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Growth and Expansion. Economic Growth Westward Bound Unity and Sectionalism. Overview of the Industrial Revolution. Growth of Industry. not many colonial workers, so people learned to develop tools and methods to get work done and do it efficiently “American ingenuity”

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growth and expansion

Growth and Expansion

Economic Growth

Westward Bound

Unity and Sectionalism

growth of industry
Growth of Industry
  • not many colonial workers, so people learned to develop tools and methods to get work done and do it efficiently
  • “American ingenuity”
  • produced what they needed or bought things locally
  • mid-1700’s, production of goods changes in England
    • machines begin to be powered by water
    • people leave homes/farms to work in mills
industrial revolution
Industrial Revolution
  • led to major changes in production, economy and lifestyle
  • American Industrial Revolution
    • centered in New England, around 1800
      • poor soil, people tired of struggling to farm
      • many rushing rivers and streams to run machinery
      • close to resources (coal/iron)
      • near ports for raw materials and finished products
2 new economic ideas take shape
2 new economic ideas take shape
  • capitalism-people put capital (money) into a business in hopes of making a profit
  • free enterprise-people are free to buy, sell, produce whatever they wish and to work wherever they wish

**for industrial growth, an economic system without a lot of government influence is necessary

new technology scientific discoveries play a huge role
New technologyscientific discoveries play a huge role
  • inventions allow goods to be made by machine (saving time and money)
  • eventually steam engines will provide power
  • patent laws passed
    • protects rights of those who invent machines and guarantees them profits for a certain period of time
  • Eli Whitney-cotton gin (quickly removes seeds from cotton)
    • one worker on the gin does the work of 50 workers by hand
impact of the cotton gin
Impact of the cotton gin

Prior to the 1790s, a minor cotton economy had existed in some coastal areas of the South, particularly the Sea Islands. The sandy soils supported the growth of long-staple or black seed cotton. It was relatively easy to remove the seeds from this variety; devices with rollers to force out the seed had been used for centuries in India. The drawback with the long-staple variety was that it would not grow in the rich soils of the inland regions.

Short-staple or green seed cotton grew easily in the regions that would become the “cotton belt” of the interior South. Efforts to extract these seeds with rollers resulted in crushed seeds, which emitted an oil that ruined the fiber.

new england factories
New England Factories
  • Britain tries to keep industrial technology a secret
        • workers sneak ideas/methods out of England and bring to US (cotton mill/Samuel Slater)
  • 1814 Francis Cabot Lowell, textile mill in MA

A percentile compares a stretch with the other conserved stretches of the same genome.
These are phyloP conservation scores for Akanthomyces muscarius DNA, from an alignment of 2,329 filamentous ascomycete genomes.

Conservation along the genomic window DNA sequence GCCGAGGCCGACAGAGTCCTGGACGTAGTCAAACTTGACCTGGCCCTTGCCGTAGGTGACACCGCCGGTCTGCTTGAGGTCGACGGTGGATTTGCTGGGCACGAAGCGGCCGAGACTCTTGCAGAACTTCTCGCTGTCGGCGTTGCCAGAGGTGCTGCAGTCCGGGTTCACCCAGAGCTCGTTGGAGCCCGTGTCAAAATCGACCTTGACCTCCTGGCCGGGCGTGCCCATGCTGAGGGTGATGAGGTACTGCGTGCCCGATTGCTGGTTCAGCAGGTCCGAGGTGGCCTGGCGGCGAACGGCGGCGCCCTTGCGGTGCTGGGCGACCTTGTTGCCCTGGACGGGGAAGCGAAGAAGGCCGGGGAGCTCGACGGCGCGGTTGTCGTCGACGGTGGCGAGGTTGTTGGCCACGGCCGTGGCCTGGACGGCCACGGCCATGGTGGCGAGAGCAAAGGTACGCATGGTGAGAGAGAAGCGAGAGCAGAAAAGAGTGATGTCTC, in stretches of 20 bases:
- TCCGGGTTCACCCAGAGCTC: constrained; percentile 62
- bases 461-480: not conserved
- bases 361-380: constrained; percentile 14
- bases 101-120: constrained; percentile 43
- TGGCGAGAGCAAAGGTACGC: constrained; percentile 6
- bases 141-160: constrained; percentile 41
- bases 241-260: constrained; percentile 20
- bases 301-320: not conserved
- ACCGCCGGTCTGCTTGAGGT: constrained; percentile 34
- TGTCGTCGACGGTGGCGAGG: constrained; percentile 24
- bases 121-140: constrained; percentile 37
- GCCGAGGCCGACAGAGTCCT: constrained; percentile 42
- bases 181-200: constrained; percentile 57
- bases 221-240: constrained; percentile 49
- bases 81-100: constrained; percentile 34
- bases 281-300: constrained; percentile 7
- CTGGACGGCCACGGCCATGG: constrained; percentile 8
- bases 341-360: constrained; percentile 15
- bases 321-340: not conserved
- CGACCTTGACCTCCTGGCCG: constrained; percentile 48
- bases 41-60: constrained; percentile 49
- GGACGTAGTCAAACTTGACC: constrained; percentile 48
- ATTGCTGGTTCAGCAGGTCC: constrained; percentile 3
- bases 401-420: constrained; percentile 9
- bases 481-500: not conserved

• all stages of cloth making under one roof
        • factory system-bringsmanufacturing steps together in one place, increases efficiency
  • interchangeable parts-identicalmachine parts that can be put together to make a complete product (Eli Whitney)
    • Benefits: parts made with less skilled labor, machine repair easier
    • Leads to: many kinds of goods, produced on mass scale, reduces cost of goods
agriculture expands
Agriculture Expands
  • Even with New Englanders at work in factories, most Americans live and work on farms during the early 1800s
    • NE, small farms, produce marketed locally
    • South, cotton production increases dramatically
      • demand up due to textile industries
      • enslaved workers used to plant, tend and pick cotton
      • cotton gin made cotton able to be cleaned faster, new areas tillable

*1790, 3,000 bales/yr 1820, 300,000 bales/yr

--West, southern farmers move seeking land, raised pork, corn, wheat (north of Ohio River)

economic independence
Economic Independence
  • Industries are financed by small investors hoping to earn profits if the new businesses succeeded
    • low taxes, few government regulations and competition encouraged investors
  • Corporations (large businesses) developed rapidly in 1830’s when legal obstacles to their formation are removed
    • stock (shares of ownership) then sold to finance improvement and development
second bank of the united states
Second Bank of the United States
  • chartered for 20 years in 1816 when the charter for the 1st bank expires
  • bank could make large loans to businesses
  • bank criticized by state banks/frontier people
    • said bank was a monopoly used by rich and powerful for their own gain
    • also said bank was unconstitutional using a strict interpretation of the Constitution
  • towns/cities grow as factories grow
  • developed along rivers/streams
  • older cities like New York, Boston, Baltimore grow as centers of business/trade
  • new towns (Pittsburgh, Cincinnati, Louisville) develop due to position on major rivers
Changes brought about by growth of cities:

*people left homes to earn a living

*people’s lives guided by clocks

*family life changes/children raised differently

city conditions
City Conditions
  • brick/wood buildings
  • streets/sidewalks unpaved, animals roam freely
  • no sewers to carry waste away
    • disease spreads easily
  • fire a threat, sparks can ignite wooden buildings
    • structures close together, no fire departments
  • some advantages to cities
    • variety of jobs, steady wages
    • libraries, museums and shops unavailable in rural areas